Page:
MF: When you started writing Manic, were you conscious of the spectrum of sounds you wanted on the album?

BB: Having almost two years to write a record, there were so many demos that we combed through and we just took our favourites. Usually, when you’re on a normal cycle, you’re having to work on a record between touring. I feel like sometimes things can kind of be rushed. Like, “Oh, we need a heavy banger real quick, so let’s try to write up a riffy breakdown song,” which sometimes works, sometimes doesn’t.

Having two years, we could have a song, work on it, and if it’s not there, just move on to something else. And I feel like we came up with 11 songs that are completely different from one another and decided to roll with those.

MF: The title track, ‘Manic’, stands out from the pack — it’s not just different to the other ten songs, but different to anything on your first three albums. It’s essentially a rap-metalcore song; Cody has described it as his favourite Wage War song ever. Is that a feeling shared by the rest of you?

BB: Yeah, I think everyone was pretty on-board with the song. This song is my favourite on the record for sure. I feel like it was something new for me to showcase — I’ve been doing scream vocals for a long time, and it’s still in the song, but just having a new challenge and trying something different was super cool to me.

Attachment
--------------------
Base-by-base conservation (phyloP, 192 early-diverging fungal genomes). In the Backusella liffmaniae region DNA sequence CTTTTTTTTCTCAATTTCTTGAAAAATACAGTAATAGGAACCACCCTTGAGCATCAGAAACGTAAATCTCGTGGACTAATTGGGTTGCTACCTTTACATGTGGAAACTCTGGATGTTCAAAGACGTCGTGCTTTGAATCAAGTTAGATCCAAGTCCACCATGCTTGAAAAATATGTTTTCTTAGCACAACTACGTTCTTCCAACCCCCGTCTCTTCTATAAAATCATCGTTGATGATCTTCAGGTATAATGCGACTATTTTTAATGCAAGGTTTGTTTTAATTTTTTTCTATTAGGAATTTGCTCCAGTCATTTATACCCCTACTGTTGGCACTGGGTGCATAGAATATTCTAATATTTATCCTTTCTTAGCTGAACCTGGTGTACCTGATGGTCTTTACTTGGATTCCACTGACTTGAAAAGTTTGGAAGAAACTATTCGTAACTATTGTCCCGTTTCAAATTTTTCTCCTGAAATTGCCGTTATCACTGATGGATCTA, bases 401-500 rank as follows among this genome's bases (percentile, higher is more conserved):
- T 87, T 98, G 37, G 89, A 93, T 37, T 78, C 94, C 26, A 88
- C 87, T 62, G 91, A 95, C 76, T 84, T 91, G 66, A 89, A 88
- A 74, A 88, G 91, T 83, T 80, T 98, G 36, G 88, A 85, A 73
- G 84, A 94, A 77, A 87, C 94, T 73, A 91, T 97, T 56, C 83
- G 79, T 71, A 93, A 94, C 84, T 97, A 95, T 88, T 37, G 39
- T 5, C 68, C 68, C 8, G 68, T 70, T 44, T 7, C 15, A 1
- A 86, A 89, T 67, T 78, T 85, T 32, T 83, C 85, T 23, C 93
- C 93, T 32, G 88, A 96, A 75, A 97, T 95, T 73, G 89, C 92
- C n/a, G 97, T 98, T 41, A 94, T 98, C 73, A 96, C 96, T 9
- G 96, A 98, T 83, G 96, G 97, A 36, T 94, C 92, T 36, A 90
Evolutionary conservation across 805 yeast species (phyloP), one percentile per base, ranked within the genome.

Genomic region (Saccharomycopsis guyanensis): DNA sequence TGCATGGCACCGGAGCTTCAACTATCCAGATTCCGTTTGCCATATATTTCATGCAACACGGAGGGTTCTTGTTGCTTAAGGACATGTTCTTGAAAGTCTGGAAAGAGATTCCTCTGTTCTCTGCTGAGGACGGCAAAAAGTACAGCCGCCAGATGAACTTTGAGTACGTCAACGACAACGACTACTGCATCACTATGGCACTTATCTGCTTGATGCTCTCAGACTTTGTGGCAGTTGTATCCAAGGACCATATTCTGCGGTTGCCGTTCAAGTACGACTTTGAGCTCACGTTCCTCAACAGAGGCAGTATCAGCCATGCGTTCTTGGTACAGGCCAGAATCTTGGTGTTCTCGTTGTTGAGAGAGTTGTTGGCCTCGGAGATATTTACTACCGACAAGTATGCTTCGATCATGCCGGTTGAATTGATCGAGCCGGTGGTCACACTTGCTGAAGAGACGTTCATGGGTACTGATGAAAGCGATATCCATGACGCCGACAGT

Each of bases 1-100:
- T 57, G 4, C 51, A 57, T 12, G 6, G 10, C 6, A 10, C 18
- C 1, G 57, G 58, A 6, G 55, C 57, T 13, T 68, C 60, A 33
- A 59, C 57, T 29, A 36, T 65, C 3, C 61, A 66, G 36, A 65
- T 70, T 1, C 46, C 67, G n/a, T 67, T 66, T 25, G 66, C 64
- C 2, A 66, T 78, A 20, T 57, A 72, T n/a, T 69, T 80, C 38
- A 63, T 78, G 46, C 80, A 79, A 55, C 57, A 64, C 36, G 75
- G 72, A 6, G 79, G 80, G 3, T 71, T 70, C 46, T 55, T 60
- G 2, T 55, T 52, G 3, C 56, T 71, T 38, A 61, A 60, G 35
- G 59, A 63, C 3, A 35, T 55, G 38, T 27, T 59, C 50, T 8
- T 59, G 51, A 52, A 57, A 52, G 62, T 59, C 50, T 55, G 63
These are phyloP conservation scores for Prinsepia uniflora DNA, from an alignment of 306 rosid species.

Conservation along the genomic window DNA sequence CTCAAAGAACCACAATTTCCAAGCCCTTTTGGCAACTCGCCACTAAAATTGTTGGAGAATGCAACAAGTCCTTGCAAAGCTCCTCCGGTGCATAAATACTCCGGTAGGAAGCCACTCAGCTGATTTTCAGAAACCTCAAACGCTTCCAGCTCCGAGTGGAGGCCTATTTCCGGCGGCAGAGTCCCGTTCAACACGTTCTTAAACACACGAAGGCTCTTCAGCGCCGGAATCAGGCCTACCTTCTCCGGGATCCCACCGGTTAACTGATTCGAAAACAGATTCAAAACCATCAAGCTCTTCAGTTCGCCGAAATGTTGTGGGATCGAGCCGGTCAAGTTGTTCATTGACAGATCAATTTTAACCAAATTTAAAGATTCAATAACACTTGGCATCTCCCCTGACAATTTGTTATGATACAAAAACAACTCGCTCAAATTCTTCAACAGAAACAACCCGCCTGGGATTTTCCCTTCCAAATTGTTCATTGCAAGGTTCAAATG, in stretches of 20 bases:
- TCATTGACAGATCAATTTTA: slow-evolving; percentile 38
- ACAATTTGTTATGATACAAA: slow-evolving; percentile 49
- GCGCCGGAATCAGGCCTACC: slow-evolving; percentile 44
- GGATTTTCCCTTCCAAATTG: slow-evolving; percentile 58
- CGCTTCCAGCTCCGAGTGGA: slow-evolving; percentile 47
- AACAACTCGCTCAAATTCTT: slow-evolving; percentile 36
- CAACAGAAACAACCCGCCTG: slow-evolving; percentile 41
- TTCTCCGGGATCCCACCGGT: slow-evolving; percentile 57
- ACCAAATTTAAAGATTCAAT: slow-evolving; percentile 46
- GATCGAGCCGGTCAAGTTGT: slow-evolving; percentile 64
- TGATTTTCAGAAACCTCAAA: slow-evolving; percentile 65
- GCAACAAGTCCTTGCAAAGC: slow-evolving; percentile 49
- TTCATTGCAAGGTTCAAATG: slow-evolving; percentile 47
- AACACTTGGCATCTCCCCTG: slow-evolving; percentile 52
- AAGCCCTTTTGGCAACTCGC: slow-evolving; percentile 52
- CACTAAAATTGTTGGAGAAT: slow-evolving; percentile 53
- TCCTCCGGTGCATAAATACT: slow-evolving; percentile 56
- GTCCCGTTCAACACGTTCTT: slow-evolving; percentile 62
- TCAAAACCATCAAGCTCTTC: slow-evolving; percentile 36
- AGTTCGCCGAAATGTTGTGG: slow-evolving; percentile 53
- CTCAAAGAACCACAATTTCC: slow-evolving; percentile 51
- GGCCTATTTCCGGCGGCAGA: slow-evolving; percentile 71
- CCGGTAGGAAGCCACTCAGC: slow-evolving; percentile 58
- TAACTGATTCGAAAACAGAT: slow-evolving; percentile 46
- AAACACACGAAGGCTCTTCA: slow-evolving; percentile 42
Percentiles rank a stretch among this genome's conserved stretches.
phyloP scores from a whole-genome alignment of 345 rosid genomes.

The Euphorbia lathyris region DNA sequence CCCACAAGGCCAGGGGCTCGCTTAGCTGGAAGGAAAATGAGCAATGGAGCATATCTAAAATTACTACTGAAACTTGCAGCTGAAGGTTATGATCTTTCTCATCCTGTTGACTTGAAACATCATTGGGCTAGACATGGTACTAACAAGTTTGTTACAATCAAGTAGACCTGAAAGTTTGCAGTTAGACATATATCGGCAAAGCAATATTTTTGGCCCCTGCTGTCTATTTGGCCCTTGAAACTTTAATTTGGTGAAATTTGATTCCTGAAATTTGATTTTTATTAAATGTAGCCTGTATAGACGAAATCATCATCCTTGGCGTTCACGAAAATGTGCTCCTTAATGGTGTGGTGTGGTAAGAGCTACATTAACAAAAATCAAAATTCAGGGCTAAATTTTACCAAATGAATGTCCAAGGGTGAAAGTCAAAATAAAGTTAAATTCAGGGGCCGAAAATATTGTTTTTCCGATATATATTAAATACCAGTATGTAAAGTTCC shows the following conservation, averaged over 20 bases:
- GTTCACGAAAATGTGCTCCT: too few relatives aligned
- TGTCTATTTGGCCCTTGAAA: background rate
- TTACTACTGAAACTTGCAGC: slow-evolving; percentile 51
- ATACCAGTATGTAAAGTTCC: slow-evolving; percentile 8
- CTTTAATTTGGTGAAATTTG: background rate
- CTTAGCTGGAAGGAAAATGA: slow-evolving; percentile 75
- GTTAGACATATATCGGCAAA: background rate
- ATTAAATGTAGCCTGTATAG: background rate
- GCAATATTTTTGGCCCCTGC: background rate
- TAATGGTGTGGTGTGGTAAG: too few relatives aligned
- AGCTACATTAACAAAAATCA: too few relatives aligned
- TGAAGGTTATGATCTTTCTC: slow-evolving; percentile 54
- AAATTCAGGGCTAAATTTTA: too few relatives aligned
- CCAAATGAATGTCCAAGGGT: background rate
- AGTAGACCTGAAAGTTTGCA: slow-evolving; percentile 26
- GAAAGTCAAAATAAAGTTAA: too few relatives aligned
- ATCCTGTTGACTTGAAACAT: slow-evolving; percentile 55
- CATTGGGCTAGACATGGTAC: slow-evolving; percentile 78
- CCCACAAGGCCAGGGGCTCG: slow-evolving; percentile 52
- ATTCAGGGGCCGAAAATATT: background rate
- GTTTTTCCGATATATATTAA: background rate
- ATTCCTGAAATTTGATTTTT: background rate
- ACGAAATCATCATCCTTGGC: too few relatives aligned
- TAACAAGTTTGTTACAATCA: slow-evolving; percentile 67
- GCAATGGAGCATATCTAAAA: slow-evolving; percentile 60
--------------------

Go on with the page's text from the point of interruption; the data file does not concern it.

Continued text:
It’s got a rappy, trap kind of side to it in the beginning, but it still comes down to heavy metal once we get going. So it was cool to mix the old with the new with that song.

MF: I’m interested to learn about the delegation of roles between yourself and Cody as vocalists. Are the lyrics a team effort?

BB: It’s not just me or Cody that’s like, “Oh this is what we want to say in a song.” I feel like we get a lot of cool lyrics from Chris, Seth and Stephen also. So we’ll just sit down with the overall theme and let whoever wants to write on it go. Some days everyone’s on it and some days it’s just one person, but for the majority, everyone has a say in our lyrics and the way we do our songs.

MF: The lyrics in ‘Circle the Drain’ envision a different sort of political discourse, where people are more accountable and where the aim is to unite rather than indict. Is there a particular political point of view you want to broadcast in your work?

BB: I wouldn’t say political. I think it’s just more, we all live on this rock together, let’s try and make it the best. We all go through stuff and the biggest thing I want people to come and listen to our band and take away is, number one, we’re here to have a good time and number two, we just want to write about real-life stuff.

We want to talk about mental health and relationship problems and things like that. And I feel like every album we’ve had is just a diary of what we were going through in those seasons. We just want people to know that they’re not alone in what they go through. And sometimes you don’t have to take the lyrics that literal, it’s just heavy metal.

Wage War’s fourth full-length studio album ‘Manic’ is out now via Fearless Records.